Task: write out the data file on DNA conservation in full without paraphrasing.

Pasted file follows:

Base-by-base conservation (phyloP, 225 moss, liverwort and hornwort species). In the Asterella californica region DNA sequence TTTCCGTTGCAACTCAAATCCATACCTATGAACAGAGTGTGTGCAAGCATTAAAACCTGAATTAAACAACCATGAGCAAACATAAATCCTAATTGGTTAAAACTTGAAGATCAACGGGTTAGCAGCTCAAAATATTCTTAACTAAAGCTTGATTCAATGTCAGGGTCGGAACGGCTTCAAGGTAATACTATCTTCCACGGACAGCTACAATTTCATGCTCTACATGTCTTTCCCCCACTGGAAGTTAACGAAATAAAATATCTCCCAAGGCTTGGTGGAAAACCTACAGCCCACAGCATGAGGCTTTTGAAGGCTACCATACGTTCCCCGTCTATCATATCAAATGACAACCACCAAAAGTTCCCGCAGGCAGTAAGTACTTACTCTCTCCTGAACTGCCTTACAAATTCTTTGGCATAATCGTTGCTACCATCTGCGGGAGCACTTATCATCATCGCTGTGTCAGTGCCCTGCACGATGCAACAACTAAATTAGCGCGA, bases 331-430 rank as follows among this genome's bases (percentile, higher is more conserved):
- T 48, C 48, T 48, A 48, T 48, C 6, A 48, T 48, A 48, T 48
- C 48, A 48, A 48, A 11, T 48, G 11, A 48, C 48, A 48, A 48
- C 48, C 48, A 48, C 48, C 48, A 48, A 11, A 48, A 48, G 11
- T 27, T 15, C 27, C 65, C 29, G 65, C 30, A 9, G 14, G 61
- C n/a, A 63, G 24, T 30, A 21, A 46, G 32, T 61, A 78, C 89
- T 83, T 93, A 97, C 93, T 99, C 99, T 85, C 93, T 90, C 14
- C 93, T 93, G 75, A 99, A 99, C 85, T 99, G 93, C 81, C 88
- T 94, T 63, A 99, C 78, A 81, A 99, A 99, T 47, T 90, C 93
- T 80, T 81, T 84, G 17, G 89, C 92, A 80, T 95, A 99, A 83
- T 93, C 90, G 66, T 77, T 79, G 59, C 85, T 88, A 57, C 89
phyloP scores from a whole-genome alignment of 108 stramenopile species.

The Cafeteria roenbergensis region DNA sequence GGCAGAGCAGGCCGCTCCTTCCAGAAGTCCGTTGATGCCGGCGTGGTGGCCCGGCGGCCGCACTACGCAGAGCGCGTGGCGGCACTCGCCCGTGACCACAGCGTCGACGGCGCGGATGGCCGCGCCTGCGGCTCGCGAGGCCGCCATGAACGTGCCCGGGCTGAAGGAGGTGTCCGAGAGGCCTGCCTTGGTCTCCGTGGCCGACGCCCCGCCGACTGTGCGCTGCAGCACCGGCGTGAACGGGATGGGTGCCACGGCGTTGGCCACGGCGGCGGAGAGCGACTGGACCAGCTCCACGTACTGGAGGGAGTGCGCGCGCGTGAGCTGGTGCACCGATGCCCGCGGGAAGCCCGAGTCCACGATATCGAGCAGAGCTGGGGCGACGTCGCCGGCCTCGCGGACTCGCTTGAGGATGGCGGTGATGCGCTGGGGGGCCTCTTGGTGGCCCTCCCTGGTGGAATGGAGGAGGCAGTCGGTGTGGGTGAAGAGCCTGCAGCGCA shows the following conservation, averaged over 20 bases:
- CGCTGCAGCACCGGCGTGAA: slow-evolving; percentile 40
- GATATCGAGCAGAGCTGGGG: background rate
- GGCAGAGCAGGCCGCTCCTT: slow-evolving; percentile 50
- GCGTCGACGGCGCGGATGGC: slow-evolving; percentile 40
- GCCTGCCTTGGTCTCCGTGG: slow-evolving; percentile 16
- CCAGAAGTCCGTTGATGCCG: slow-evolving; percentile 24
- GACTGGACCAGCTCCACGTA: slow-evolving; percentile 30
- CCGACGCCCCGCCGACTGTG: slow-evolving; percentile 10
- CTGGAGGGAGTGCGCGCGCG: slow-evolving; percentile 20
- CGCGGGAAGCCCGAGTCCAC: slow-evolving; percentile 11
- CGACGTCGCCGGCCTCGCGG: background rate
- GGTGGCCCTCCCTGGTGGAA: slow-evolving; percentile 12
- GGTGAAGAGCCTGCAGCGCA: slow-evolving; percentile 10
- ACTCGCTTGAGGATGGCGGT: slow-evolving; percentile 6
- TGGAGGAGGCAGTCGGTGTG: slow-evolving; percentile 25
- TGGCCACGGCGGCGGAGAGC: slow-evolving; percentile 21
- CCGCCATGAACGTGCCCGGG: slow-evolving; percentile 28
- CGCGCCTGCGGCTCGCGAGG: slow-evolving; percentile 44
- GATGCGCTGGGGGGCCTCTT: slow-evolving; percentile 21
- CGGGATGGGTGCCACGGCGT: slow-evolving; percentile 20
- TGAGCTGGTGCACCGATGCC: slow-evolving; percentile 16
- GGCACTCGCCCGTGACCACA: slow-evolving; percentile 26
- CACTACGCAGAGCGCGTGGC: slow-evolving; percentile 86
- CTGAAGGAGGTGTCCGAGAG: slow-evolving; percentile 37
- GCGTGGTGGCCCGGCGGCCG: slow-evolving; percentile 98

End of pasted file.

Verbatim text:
Base-by-base conservation (phyloP, 225 moss, liverwort and hornwort species). In the Asterella californica region DNA sequence TTTCCGTTGCAACTCAAATCCATACCTATGAACAGAGTGTGTGCAAGCATTAAAACCTGAATTAAACAACCATGAGCAAACATAAATCCTAATTGGTTAAAACTTGAAGATCAACGGGTTAGCAGCTCAAAATATTCTTAACTAAAGCTTGATTCAATGTCAGGGTCGGAACGGCTTCAAGGTAATACTATCTTCCACGGACAGCTACAATTTCATGCTCTACATGTCTTTCCCCCACTGGAAGTTAACGAAATAAAATATCTCCCAAGGCTTGGTGGAAAACCTACAGCCCACAGCATGAGGCTTTTGAAGGCTACCATACGTTCCCCGTCTATCATATCAAATGACAACCACCAAAAGTTCCCGCAGGCAGTAAGTACTTACTCTCTCCTGAACTGCCTTACAAATTCTTTGGCATAATCGTTGCTACCATCTGCGGGAGCACTTATCATCATCGCTGTGTCAGTGCCCTGCACGATGCAACAACTAAATTAGCGCGA, bases 331-430 rank as follows among this genome's bases (percentile, higher is more conserved):
- T 48, C 48, T 48, A 48, T 48, C 6, A 48, T 48, A 48, T 48
- C 48, A 48, A 48, A 11, T 48, G 11, A 48, C 48, A 48, A 48
- C 48, C 48, A 48, C 48, C 48, A 48, A 11, A 48, A 48, G 11
- T 27, T 15, C 27, C 65, C 29, G 65, C 30, A 9, G 14, G 61
- C n/a, A 63, G 24, T 30, A 21, A 46, G 32, T 61, A 78, C 89
- T 83, T 93, A 97, C 93, T 99, C 99, T 85, C 93, T 90, C 14
- C 93, T 93, G 75, A 99, A 99, C 85, T 99, G 93, C 81, C 88
- T 94, T 63, A 99, C 78, A 81, A 99, A 99, T 47, T 90, C 93
- T 80, T 81, T 84, G 17, G 89, C 92, A 80, T 95, A 99, A 83
- T 93, C 90, G 66, T 77, T 79, G 59, C 85, T 88, A 57, C 89
phyloP scores from a whole-genome alignment of 108 stramenopile species.

The Cafeteria roenbergensis region DNA sequence GGCAGAGCAGGCCGCTCCTTCCAGAAGTCCGTTGATGCCGGCGTGGTGGCCCGGCGGCCGCACTACGCAGAGCGCGTGGCGGCACTCGCCCGTGACCACAGCGTCGACGGCGCGGATGGCCGCGCCTGCGGCTCGCGAGGCCGCCATGAACGTGCCCGGGCTGAAGGAGGTGTCCGAGAGGCCTGCCTTGGTCTCCGTGGCCGACGCCCCGCCGACTGTGCGCTGCAGCACCGGCGTGAACGGGATGGGTGCCACGGCGTTGGCCACGGCGGCGGAGAGCGACTGGACCAGCTCCACGTACTGGAGGGAGTGCGCGCGCGTGAGCTGGTGCACCGATGCCCGCGGGAAGCCCGAGTCCACGATATCGAGCAGAGCTGGGGCGACGTCGCCGGCCTCGCGGACTCGCTTGAGGATGGCGGTGATGCGCTGGGGGGCCTCTTGGTGGCCCTCCCTGGTGGAATGGAGGAGGCAGTCGGTGTGGGTGAAGAGCCTGCAGCGCA shows the following conservation, averaged over 20 bases:
- CGCTGCAGCACCGGCGTGAA: slow-evolving; percentile 40
- GATATCGAGCAGAGCTGGGG: background rate
- GGCAGAGCAGGCCGCTCCTT: slow-evolving; percentile 50
- GCGTCGACGGCGCGGATGGC: slow-evolving; percentile 40
- GCCTGCCTTGGTCTCCGTGG: slow-evolving; percentile 16
- CCAGAAGTCCGTTGATGCCG: slow-evolving; percentile 24
- GACTGGACCAGCTCCACGTA: slow-evolving; percentile 30
- CCGACGCCCCGCCGACTGTG: slow-evolving; percentile 10
- CTGGAGGGAGTGCGCGCGCG: slow-evolving; percentile 20
- CGCGGGAAGCCCGAGTCCAC: slow-evolving; percentile 11
- CGACGTCGCCGGCCTCGCGG: background rate
- GGTGGCCCTCCCTGGTGGAA: slow-evolving; percentile 12
- GGTGAAGAGCCTGCAGCGCA: slow-evolving; percentile 10
- ACTCGCTTGAGGATGGCGGT: slow-evolving; percentile 6
- TGGAGGAGGCAGTCGGTGTG: slow-evolving; percentile 25
- TGGCCACGGCGGCGGAGAGC: slow-evolving; percentile 21
- CCGCCATGAACGTGCCCGGG: slow-evolving; percentile 28
- CGCGCCTGCGGCTCGCGAGG: slow-evolving; percentile 44
- GATGCGCTGGGGGGCCTCTT: slow-evolving; percentile 21
- CGGGATGGGTGCCACGGCGT: slow-evolving; percentile 20
- TGAGCTGGTGCACCGATGCC: slow-evolving; percentile 16
- GGCACTCGCCCGTGACCACA: slow-evolving; percentile 26
- CACTACGCAGAGCGCGTGGC: slow-evolving; percentile 86
- CTGAAGGAGGTGTCCGAGAG: slow-evolving; percentile 37
- GCGTGGTGGCCCGGCGGCCG: slow-evolving; percentile 98